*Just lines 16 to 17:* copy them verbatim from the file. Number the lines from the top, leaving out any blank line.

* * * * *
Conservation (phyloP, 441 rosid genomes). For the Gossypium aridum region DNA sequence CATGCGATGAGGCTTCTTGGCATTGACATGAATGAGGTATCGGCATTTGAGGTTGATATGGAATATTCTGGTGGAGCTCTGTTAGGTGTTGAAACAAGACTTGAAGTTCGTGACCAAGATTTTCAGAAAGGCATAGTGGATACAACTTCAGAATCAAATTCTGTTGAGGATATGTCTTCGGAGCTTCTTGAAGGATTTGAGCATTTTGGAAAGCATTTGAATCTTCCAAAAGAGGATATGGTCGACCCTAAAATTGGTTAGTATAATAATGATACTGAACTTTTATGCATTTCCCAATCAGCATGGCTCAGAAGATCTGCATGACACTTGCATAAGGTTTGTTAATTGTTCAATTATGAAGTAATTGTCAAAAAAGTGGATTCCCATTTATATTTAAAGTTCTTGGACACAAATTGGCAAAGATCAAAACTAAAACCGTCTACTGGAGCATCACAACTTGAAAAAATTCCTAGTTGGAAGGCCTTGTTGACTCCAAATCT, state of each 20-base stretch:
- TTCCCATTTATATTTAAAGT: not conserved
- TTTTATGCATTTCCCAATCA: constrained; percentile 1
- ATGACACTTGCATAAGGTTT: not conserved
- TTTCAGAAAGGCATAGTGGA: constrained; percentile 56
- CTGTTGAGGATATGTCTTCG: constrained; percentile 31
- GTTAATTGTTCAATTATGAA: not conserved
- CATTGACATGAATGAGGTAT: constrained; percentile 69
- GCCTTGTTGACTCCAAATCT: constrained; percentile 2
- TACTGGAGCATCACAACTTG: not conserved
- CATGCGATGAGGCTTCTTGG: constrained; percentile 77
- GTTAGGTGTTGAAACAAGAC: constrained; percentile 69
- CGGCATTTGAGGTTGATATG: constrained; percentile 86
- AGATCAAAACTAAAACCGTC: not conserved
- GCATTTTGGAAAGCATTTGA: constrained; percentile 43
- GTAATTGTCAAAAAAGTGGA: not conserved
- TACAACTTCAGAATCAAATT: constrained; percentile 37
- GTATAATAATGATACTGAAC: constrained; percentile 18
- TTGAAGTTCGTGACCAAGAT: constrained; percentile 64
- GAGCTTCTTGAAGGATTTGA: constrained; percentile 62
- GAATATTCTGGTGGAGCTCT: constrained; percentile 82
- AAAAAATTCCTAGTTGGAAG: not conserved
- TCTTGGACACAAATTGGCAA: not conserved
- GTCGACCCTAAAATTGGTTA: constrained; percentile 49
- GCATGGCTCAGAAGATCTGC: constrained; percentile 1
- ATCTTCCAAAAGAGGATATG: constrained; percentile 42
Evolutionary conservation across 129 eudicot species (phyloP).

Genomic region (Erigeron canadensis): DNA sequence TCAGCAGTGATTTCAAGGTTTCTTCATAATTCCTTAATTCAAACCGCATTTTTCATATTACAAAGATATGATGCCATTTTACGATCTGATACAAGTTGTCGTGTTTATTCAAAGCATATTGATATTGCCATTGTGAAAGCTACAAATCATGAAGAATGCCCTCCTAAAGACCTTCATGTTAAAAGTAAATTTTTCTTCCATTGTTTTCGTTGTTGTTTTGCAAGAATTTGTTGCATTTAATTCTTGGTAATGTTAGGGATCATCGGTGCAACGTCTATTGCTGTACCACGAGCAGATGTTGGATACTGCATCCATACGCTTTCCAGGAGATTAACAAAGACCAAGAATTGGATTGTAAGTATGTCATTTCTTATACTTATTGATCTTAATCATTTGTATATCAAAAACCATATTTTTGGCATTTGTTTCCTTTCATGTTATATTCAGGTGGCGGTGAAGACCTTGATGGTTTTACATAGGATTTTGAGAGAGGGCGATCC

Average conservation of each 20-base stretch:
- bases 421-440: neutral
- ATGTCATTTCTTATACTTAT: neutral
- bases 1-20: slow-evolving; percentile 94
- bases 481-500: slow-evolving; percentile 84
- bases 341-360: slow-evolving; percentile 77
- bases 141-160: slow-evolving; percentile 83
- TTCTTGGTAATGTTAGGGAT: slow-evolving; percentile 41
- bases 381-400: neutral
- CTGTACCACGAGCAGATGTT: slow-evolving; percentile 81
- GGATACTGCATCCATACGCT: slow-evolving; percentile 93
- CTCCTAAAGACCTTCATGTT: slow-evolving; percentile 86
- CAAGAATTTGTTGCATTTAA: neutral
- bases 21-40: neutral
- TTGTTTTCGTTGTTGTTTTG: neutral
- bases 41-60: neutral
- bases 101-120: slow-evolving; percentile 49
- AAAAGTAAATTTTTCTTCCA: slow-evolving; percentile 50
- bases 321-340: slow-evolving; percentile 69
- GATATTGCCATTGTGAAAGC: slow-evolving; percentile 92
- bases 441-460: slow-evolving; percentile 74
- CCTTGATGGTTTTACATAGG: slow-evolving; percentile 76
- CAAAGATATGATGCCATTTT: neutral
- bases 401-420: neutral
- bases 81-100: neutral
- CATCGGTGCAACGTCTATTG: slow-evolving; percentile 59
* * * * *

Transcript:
- GTAATTGTCAAAAAAGTGGA: not conserved
- TACAACTTCAGAATCAAATT: constrained; percentile 37